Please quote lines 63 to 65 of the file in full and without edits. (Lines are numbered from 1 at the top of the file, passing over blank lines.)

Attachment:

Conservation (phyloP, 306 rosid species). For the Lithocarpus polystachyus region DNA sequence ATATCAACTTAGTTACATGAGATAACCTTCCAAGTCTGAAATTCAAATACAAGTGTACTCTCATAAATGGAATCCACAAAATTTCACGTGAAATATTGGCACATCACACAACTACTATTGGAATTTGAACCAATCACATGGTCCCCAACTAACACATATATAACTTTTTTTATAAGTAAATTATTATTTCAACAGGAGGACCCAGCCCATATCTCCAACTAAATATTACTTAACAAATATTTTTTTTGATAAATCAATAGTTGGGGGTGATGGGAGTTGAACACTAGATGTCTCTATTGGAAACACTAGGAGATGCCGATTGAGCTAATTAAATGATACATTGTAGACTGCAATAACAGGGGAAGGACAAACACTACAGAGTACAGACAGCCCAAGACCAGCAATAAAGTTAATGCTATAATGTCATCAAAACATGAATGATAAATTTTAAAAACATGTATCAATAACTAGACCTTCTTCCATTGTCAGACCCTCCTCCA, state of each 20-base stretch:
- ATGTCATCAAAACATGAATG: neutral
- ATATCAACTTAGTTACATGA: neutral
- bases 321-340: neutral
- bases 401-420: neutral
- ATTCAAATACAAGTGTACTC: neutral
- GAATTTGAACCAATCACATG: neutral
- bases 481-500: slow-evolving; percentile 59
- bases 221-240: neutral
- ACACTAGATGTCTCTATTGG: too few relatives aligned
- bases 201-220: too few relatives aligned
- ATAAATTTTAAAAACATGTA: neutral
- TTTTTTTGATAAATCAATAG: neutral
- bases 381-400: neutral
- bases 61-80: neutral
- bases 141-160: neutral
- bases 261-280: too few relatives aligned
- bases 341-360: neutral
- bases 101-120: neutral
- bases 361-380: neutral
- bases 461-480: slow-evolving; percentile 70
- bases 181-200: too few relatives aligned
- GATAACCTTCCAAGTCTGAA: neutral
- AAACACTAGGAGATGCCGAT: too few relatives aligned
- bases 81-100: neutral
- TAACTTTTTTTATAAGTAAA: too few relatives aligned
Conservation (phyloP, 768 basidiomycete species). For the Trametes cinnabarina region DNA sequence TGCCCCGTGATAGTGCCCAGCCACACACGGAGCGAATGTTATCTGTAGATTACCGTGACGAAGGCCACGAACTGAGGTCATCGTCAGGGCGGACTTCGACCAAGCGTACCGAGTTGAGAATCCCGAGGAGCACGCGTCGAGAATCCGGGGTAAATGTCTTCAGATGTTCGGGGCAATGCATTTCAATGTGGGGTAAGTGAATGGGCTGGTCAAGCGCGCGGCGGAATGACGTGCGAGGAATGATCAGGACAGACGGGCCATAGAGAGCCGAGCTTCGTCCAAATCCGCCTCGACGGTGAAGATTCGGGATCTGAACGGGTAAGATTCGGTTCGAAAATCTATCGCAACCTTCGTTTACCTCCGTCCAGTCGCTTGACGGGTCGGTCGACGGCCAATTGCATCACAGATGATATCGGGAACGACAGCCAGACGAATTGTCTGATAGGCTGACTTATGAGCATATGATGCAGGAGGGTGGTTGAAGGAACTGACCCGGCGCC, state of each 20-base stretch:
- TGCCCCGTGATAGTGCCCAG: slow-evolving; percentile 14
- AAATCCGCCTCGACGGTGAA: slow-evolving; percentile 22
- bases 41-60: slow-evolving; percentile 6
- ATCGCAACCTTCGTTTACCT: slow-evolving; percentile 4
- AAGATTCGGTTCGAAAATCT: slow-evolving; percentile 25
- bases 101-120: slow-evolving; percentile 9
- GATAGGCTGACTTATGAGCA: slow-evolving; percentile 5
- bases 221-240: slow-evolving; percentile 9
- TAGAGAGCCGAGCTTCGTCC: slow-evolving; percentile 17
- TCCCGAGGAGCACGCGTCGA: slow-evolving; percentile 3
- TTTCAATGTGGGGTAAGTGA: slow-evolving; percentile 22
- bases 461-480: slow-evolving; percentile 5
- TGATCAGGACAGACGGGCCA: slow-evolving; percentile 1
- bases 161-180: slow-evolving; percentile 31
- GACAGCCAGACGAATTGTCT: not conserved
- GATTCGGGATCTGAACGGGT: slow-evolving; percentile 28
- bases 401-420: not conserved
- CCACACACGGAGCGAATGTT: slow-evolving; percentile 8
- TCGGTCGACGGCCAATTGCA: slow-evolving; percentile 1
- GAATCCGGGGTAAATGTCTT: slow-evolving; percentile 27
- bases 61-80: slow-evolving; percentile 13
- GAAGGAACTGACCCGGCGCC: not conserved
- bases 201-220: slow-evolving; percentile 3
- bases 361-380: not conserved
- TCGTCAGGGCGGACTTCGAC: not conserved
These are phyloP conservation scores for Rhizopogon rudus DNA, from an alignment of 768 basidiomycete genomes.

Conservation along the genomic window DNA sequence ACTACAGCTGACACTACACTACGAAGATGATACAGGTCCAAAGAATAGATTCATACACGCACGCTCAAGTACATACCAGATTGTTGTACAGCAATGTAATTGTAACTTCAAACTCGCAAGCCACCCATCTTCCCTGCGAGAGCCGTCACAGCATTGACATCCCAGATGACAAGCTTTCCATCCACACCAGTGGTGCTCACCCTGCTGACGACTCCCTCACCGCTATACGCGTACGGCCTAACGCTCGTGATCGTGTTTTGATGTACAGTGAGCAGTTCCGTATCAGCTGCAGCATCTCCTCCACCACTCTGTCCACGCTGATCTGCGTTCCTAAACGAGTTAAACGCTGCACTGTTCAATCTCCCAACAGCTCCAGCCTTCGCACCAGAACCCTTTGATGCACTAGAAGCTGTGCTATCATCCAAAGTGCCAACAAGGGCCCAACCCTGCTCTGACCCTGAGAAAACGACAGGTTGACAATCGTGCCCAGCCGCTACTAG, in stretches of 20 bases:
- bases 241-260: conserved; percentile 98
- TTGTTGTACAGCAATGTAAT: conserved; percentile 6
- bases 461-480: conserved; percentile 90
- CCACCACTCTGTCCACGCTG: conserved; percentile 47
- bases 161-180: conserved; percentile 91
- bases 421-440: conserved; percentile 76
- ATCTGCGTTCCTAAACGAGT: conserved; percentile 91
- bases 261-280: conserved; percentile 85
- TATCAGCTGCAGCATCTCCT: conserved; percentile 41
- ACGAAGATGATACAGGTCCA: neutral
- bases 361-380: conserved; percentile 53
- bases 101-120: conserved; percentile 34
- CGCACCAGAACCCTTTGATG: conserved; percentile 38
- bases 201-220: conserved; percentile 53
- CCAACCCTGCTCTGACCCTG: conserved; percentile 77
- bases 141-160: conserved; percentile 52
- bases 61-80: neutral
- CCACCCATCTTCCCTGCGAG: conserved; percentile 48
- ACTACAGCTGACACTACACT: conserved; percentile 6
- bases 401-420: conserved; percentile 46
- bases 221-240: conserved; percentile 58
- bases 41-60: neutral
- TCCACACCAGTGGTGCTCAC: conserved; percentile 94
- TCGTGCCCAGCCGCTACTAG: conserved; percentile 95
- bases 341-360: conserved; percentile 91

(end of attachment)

- TATCAGCTGCAGCATCTCCT: conserved; percentile 41
- ACGAAGATGATACAGGTCCA: neutral
- bases 361-380: conserved; percentile 53